Just the name of the hero group made her break into a smile. Then her eyes widened, realizing that there could be a connection here. “Do you know the Avengers? God, why didn’t I see it, of course you do! But this is your first time in the city? Are you here to meet up with them? I can’t believe it, I’m like, witnessing history right now, my sister saw Thor once, I mean, we think it was Thor, the picture is kind of blurry, but I never thought I would actually talk to someone who, and okay I’m babbling, sorry.”
Peter smiled tolerantly. “So, overall impression is that they’re alright folks?”
“They’re the best folks there are. They saved us. This part of town wouldn’t even be here right now.”
Rocket exhaled in frustration. “Quill, one local who ain’t even met the chumps in question don’t prove nothin’. Let it go.”
“I think it does,” countered Peter. “Locals are the best source, you know that.”
Caroline nodded firmly. “Everyone you talk to is going to have the same story. Especially here, being right under Stark Tower.” She glanced through the rain-glazed front window in the direction of the tower. “I hope they open it up for tours once the repairs are finished. I’d give anything to see it from the inside.”
“Better hurry,” snickered Rocket, his voice partially muffled by the glass of Coke he was buried in.
“What do you mean?” she asked.
He wiped a few droplets from his whiskers. “I just think if you wanna see that place, you better get there tonight.” He put down the glass and ducked his head, making a sound that she could only describe as giggles, his shoulders shaking along.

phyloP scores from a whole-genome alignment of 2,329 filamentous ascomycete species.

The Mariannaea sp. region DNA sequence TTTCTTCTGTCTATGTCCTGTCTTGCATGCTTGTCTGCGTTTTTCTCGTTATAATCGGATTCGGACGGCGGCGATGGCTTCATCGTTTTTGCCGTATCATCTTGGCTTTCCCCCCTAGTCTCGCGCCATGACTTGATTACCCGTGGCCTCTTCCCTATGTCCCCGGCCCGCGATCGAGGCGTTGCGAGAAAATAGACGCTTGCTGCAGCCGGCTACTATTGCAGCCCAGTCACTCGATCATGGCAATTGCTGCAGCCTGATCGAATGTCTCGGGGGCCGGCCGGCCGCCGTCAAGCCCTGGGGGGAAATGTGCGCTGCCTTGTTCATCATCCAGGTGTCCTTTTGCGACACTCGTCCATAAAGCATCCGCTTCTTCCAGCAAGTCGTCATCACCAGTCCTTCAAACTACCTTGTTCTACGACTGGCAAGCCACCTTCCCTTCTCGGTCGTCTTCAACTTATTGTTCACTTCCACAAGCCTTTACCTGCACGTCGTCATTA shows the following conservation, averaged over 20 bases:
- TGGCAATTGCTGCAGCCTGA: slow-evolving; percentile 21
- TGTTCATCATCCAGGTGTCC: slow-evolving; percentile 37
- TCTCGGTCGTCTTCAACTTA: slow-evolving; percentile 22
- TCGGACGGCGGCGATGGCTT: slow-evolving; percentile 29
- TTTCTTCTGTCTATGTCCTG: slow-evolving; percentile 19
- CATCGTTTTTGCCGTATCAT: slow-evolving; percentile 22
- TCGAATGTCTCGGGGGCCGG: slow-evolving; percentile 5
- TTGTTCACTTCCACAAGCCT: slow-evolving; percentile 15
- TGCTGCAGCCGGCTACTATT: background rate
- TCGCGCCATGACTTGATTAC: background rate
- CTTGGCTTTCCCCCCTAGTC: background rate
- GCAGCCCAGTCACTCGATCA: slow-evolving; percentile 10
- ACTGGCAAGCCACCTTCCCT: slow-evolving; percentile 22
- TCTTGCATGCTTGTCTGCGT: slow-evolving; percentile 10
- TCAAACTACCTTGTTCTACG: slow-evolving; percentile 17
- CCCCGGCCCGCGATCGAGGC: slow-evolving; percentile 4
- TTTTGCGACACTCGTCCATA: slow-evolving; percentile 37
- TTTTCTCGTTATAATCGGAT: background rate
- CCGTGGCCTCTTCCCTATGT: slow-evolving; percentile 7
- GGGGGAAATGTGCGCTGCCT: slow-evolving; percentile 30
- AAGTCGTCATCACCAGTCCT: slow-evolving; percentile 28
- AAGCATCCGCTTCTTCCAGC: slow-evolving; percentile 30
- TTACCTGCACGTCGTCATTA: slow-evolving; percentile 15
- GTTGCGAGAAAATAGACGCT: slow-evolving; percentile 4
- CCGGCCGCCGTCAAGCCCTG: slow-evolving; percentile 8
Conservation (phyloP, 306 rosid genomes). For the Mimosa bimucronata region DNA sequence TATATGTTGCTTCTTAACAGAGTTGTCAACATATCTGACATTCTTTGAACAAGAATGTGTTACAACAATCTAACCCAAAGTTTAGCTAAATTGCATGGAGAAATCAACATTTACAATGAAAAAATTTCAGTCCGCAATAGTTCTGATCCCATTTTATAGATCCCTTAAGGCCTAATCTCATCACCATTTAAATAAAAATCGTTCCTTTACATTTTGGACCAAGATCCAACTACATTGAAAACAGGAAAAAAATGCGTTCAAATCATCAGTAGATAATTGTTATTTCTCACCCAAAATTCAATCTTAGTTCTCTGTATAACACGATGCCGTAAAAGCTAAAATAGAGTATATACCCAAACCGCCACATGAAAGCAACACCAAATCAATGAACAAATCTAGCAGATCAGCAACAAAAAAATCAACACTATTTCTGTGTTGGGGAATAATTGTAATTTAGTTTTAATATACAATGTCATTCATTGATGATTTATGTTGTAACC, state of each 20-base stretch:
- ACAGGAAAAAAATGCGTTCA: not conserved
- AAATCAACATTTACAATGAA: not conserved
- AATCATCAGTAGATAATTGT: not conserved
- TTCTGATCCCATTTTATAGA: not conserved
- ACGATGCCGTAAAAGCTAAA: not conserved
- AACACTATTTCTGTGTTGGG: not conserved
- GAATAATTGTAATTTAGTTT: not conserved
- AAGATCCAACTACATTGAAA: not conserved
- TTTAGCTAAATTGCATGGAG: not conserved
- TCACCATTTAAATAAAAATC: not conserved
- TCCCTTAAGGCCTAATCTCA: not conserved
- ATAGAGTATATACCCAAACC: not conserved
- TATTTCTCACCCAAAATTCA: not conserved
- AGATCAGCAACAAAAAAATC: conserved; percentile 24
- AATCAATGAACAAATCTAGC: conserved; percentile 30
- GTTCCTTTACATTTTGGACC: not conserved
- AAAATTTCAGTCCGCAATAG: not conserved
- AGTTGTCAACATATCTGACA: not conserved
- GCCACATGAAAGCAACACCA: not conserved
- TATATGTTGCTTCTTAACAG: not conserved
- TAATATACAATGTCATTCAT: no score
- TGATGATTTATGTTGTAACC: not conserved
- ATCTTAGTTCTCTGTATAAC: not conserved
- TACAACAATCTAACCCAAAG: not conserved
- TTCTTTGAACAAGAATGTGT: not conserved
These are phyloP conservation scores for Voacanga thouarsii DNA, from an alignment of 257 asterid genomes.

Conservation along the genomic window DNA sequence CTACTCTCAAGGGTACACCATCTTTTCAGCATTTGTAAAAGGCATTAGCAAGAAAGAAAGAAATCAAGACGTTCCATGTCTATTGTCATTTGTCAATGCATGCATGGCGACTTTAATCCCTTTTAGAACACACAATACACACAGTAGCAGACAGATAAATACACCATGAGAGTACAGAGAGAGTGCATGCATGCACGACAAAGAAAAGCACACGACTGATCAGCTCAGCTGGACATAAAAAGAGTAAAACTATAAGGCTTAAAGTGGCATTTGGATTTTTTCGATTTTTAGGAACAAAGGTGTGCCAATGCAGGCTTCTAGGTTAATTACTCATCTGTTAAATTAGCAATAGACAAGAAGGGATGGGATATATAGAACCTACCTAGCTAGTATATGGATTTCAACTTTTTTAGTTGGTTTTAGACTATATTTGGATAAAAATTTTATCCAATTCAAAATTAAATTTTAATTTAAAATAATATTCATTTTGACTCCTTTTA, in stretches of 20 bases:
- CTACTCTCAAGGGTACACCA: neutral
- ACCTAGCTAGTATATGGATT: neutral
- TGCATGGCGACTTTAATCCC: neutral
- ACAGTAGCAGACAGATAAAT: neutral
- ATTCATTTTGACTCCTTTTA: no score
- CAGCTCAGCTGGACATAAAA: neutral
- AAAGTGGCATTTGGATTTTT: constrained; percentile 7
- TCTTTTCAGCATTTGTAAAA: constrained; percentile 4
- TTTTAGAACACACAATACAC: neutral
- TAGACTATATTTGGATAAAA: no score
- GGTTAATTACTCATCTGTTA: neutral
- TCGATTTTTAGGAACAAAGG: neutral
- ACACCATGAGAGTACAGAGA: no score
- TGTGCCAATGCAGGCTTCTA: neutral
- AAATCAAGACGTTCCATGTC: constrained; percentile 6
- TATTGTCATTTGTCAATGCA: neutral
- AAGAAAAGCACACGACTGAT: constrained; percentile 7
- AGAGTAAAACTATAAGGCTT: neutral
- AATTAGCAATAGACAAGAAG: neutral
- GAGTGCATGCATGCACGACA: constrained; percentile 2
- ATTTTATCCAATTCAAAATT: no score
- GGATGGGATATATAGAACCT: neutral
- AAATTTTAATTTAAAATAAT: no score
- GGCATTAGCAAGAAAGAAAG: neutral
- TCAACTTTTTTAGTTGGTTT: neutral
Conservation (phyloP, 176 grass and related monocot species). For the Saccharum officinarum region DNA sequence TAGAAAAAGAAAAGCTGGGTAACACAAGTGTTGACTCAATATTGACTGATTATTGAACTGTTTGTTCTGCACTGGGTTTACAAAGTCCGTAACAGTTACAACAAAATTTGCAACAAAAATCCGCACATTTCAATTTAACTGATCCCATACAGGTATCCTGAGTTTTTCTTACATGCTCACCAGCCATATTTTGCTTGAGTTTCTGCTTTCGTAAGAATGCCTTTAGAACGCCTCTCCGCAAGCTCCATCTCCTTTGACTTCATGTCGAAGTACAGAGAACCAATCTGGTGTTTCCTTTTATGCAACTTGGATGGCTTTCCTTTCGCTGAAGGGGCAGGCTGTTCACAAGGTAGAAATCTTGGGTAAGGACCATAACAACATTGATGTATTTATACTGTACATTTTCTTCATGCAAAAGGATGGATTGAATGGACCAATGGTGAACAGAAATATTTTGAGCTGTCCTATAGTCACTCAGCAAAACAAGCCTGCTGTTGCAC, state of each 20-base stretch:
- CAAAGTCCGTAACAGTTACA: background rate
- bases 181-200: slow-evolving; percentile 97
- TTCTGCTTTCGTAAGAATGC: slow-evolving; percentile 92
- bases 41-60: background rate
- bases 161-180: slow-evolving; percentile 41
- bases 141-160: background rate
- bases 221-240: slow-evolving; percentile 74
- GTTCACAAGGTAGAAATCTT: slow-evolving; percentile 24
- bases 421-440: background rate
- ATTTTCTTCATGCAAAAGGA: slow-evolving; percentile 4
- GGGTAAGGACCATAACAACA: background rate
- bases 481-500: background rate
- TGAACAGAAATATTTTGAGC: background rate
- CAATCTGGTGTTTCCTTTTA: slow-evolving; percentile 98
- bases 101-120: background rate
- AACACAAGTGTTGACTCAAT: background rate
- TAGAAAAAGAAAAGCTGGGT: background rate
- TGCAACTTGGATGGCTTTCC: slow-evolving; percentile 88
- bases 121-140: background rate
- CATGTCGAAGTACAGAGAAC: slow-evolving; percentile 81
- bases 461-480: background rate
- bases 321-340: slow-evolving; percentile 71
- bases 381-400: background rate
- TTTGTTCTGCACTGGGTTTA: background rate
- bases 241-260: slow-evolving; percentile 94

Peter was giving him a strange look across the table. Suddenly he turned sharply to Caroline and said, “Could we get some extra ranch with that next appetizer platter?”
“Sure,” she said, and rushed back to the kitchen, taking her place at the eavesdropping spot before she had even put in the order. Screw her scruples. Screw having a job tomorrow. This was important.
She heard Peter’s voice first, speaking to Rocket in a low urgent tone. “Be real with me, man. What were you talking about?”
“Nothin’,” Rocket insisted, but he was clearly having a hard time controlling his laughter.
"Rocket,” said Peter, anger coloring his emphasis. “I’m not joking. Look at me and tell me if you put a bomb in Stark Tower.”
Caroline’s heart was pumping furiously. For a long stretch, it was the only sound she noticed, though she pressed close to the wall and strained to hear any kind of hint about what was going on at Table 6.
Finally, there was the rustle of movement in the booth, and then Peter’s voice: “You are the worst wingman ever.”
She could tell he was getting up, and without a second thought, she darted out of the kitchen to intercept him. Instead, she was the one intercepted, first by Jill warning her that the manager had noticed her hanging around the kitchen, and then by the manager himself with a warning of his own. By the time she reached Table 6, there was no Peter, no Rocket, not even the blue poncho, just enough cash on the table to cover their bill three times over.
Caroline stood there in shock. Her shift would be over in twenty minutes. Maybe she should do as Rocket suggested, and go see Stark Tower before it was gone.